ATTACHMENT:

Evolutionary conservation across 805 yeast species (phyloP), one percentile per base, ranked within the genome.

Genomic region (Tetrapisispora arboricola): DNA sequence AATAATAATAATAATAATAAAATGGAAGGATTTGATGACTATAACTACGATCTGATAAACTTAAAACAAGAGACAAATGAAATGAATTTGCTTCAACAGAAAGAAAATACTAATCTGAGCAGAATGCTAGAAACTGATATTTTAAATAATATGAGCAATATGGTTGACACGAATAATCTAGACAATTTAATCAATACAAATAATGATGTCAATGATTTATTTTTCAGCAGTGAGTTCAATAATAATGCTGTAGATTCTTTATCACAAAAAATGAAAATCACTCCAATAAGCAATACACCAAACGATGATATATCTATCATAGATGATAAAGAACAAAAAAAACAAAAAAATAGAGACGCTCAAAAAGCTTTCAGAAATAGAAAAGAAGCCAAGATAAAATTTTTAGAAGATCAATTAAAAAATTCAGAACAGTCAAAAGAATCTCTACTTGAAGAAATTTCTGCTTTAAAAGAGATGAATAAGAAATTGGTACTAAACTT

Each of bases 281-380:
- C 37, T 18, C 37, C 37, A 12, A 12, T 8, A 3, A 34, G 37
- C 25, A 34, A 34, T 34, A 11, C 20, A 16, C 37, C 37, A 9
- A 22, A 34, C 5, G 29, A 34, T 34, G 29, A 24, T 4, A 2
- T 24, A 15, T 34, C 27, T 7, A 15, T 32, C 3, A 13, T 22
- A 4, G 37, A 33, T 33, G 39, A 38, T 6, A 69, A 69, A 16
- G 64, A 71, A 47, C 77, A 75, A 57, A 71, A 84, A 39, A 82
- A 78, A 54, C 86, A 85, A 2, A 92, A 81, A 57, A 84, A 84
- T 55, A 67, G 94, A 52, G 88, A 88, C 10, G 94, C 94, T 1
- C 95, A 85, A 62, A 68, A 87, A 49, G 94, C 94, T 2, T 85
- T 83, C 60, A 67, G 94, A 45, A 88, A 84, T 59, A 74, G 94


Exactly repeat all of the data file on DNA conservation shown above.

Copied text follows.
Evolutionary conservation across 805 yeast species (phyloP), one percentile per base, ranked within the genome.

Genomic region (Tetrapisispora arboricola): DNA sequence AATAATAATAATAATAATAAAATGGAAGGATTTGATGACTATAACTACGATCTGATAAACTTAAAACAAGAGACAAATGAAATGAATTTGCTTCAACAGAAAGAAAATACTAATCTGAGCAGAATGCTAGAAACTGATATTTTAAATAATATGAGCAATATGGTTGACACGAATAATCTAGACAATTTAATCAATACAAATAATGATGTCAATGATTTATTTTTCAGCAGTGAGTTCAATAATAATGCTGTAGATTCTTTATCACAAAAAATGAAAATCACTCCAATAAGCAATACACCAAACGATGATATATCTATCATAGATGATAAAGAACAAAAAAAACAAAAAAATAGAGACGCTCAAAAAGCTTTCAGAAATAGAAAAGAAGCCAAGATAAAATTTTTAGAAGATCAATTAAAAAATTCAGAACAGTCAAAAGAATCTCTACTTGAAGAAATTTCTGCTTTAAAAGAGATGAATAAGAAATTGGTACTAAACTT

Each of bases 281-380:
- C 37, T 18, C 37, C 37, A 12, A 12, T 8, A 3, A 34, G 37
- C 25, A 34, A 34, T 34, A 11, C 20, A 16, C 37, C 37, A 9
- A 22, A 34, C 5, G 29, A 34, T 34, G 29, A 24, T 4, A 2
- T 24, A 15, T 34, C 27, T 7, A 15, T 32, C 3, A 13, T 22
- A 4, G 37, A 33, T 33, G 39, A 38, T 6, A 69, A 69, A 16
- G 64, A 71, A 47, C 77, A 75, A 57, A 71, A 84, A 39, A 82
- A 78, A 54, C 86, A 85, A 2, A 92, A 81, A 57, A 84, A 84
- T 55, A 67, G 94, A 52, G 88, A 88, C 10, G 94, C 94, T 1
- C 95, A 85, A 62, A 68, A 87, A 49, G 94, C 94, T 2, T 85
- T 83, C 60, A 67, G 94, A 45, A 88, A 84, T 59, A 74, G 94